In order to pass these courses there is a 2 hour exam that typically takes about 60 hours or so to study for. If you have experience working in the industry before taking these exams then you’ll find them quite easy to pass.
Validation by Educational Experience credits, or the VEE credits, are required by both societies. CAS only requires 2 (Accounting and Finance, and Economics), whereas the SOA requires one more (Mathematical Statistics).
Typically these credits are obtained by getting good enough grades in university courses, but there is the option to take online courses offered by third parties (not CAS or SOA) in order to obtain the credit.
These are another requirement that aren’t very hard to obtain but just take time to do. About a month to get each is reasonable (if you didn’t obtain them through grades).
If you do need to take courses for these then I’d advise doing it once you already have an actuarial position. Having them won’t help in getting a job so passing exams should be a higher priority.
This is a one-day in-person course on professionalism that you need to attend. It’s very easy to get the credit – you basically just have to show up on time and participate in the group events.
It’s required by both societies.
4 Year Game-Plan for Reaching ASA or ACAS
Like I said above, for most people it will take about 4 years to complete all the requirements for Associateship. This doesn’t include time put towards getting a bachelor’s degree. A bachelor’s degree is highly desired by employers but is not actually a requirement to obtain ASA or ACAS.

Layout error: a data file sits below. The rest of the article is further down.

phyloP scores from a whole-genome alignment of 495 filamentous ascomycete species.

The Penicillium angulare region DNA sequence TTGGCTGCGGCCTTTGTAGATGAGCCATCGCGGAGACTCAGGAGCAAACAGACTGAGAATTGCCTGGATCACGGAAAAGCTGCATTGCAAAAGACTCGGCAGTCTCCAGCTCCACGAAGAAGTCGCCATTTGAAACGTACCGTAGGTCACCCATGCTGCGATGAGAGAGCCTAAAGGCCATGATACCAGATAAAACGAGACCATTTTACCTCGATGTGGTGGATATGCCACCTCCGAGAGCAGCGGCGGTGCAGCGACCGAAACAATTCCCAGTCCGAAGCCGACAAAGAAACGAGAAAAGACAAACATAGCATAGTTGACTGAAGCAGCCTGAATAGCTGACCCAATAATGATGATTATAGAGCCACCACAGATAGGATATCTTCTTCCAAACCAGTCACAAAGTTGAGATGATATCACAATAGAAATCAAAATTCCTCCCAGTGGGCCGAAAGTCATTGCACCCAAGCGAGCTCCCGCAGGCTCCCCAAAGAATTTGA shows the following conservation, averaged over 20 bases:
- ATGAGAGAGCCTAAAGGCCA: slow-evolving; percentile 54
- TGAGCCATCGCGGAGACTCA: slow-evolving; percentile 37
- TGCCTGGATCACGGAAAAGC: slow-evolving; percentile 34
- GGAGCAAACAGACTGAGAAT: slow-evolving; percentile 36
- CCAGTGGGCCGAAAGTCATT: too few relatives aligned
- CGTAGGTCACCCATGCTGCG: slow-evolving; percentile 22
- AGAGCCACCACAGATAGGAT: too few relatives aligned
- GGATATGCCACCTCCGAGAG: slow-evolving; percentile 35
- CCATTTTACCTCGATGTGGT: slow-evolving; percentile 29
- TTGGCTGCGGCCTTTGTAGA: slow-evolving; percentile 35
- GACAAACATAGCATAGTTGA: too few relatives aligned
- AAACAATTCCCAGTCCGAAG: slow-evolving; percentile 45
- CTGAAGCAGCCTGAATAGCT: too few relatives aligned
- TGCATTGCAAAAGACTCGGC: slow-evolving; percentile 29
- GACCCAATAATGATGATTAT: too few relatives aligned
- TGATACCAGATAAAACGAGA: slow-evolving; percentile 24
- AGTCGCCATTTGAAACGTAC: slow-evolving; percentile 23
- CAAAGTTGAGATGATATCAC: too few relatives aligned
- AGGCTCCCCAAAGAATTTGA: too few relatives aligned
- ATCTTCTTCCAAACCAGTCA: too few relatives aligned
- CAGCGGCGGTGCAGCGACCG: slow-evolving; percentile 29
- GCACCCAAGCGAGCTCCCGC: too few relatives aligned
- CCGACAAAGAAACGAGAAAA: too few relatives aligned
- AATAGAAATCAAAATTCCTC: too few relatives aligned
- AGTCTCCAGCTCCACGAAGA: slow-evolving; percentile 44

Your first task should be to pass Exam P or FM. You can go here for help on deciding which one to write first.
Once you’ve passed one, you should start looking for an actuarial job or internship. If you’re not already working in an related field, then you should apply for those types of jobs too. The closer you can get to insurance/actuarial work, the better!
Keep in mind that at this stage, you still aren’t going to be a very competitive candidate for actuarial positions but there is no harm in trying to find one.
At the same time as you’re looking for a job or internship, you should continue to try to pass more exams. The second exam should be Exam P or FM, whichever you didn’t write first.
Improving your technical skills (Excel, VBA, or other programming languages) will help make you a better actuarial candidate. Those types of skills should be learned throughout this entire process. The more you can learn, the more competitive you’ll be in the marketplace.